02 July 2008



Photographer: Jan Bernhardtz

Hanoi museums

Photographer: Eugene Neduv

Old family photos II

Front row (l to r) Ernestine McCleary, Velma Thompkins, Gussie Cribb, unidentified woman. Back row (l to r) Raleigh Ross, Annie Reynolds (Thompson), Harry Treeye, Gladys Reynolds (Ward), Mary Louise Cribb (Refoe) and Zack Spears. - Fernandina Beach, Florida.

These young people maintained their connections through old age. When my grandmother, Louise Cribb, died at age 83, she was still writing letters to some of the people who went to a local photographer and had this picture taken. The small, black community was insulated from much of the racism that was prevalent during the first decade of the 20th century. This photo was taken between 1911 and 1914; by 1914, Louise Cribb had become Louise Refoe, and she had moved to Sanford, Florida.

In 1989, the Florida A & M University (FAMU) Marching 100 was the United States representative in the Bastille Day parade. Their membership generally numbers more than 300 young men and women.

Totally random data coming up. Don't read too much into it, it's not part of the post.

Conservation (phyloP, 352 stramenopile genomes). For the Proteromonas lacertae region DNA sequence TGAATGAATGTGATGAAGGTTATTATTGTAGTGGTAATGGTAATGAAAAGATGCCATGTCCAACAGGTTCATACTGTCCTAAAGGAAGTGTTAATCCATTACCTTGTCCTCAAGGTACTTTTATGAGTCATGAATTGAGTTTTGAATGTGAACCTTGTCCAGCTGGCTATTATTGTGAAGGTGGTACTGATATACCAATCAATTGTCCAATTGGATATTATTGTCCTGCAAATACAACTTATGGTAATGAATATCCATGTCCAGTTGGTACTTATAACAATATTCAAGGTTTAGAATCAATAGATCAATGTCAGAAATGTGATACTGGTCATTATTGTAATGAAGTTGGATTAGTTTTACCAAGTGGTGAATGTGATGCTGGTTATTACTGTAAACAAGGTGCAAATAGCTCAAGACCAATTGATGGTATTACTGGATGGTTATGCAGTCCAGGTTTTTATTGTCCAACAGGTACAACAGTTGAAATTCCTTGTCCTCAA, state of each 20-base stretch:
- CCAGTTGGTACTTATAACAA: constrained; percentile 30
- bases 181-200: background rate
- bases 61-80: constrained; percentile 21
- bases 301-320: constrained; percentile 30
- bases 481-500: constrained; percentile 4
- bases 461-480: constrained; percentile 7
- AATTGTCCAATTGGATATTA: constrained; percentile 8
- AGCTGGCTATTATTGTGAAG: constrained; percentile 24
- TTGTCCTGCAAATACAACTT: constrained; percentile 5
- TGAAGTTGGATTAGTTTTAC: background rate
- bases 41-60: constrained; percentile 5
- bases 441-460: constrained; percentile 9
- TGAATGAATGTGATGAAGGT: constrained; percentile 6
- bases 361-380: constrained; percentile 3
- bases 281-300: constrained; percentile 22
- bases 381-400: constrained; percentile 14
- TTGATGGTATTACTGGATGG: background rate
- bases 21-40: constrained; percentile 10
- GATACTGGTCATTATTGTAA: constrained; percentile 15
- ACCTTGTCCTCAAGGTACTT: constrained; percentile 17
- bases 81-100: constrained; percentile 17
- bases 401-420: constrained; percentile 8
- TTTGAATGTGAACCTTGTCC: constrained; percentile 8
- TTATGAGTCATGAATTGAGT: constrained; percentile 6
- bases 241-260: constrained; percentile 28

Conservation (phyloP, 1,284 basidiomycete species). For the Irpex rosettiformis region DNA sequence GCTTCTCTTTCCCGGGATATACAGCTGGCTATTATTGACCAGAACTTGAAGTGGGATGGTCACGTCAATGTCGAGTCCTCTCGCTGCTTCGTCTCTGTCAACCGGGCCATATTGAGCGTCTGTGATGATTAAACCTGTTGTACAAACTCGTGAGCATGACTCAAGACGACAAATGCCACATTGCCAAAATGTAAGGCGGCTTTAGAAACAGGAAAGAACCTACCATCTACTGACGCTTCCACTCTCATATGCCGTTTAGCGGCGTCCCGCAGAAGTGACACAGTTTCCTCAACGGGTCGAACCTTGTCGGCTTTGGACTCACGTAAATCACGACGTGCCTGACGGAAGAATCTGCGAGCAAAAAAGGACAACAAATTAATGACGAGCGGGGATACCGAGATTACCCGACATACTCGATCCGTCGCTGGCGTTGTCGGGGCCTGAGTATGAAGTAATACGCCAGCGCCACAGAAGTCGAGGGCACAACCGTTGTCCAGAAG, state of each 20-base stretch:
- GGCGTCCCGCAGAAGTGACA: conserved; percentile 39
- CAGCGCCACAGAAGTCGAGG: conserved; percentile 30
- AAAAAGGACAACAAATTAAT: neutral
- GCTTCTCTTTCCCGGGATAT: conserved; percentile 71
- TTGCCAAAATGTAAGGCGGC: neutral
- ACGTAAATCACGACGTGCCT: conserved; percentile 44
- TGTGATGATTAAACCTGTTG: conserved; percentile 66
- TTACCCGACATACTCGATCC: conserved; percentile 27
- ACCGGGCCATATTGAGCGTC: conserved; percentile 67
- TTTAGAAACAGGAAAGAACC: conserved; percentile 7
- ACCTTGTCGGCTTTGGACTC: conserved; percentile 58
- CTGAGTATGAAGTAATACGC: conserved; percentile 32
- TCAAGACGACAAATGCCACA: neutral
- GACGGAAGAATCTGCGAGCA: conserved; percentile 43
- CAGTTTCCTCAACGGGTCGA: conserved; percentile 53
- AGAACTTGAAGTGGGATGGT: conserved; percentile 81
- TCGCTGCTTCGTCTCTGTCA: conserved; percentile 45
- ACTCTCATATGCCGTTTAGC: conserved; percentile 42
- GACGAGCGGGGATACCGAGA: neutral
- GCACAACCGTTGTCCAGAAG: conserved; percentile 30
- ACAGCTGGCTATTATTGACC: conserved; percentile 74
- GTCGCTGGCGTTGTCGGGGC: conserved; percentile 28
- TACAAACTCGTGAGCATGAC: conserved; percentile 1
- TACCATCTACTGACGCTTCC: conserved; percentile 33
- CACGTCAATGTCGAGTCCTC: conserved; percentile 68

Florida A & M University started out as Florida State Normal School. Its purpose was to provide vocational training for black students. My grandfather was born in 1890 and passed away in 1987. In 1908, he was a student studying tailoring in Tallahassee, Florida where FAMU is located, and he was a member of the band and the baseball team.

Herman L. Refoe, Sr. is the sixth man from the left on the back row in the band picture, and he is the second player from the right in the baseball picture. He didn’t graduate, but he used his tailoring skills to support his family as evidenced by the reefer worn by his son between 1934 and 1938 at Florida A & M College (FAMC), which is now FAMU.

Silver Springs is noted for its glass-bottomed boats. In May 1949, students and teachers from Midway Elementary School, located east of Sanford, Florida in what was then an agricultural area, were used in the brochure advertising Paradise Park.

Jim Crow was alive and well in the two separate parks. Note the use of the nomenclature “colored people.” This vernacular is no longer in regular usage.

Text by © Annye Refoe

in cooperation with William Schmidt who scanned the photos.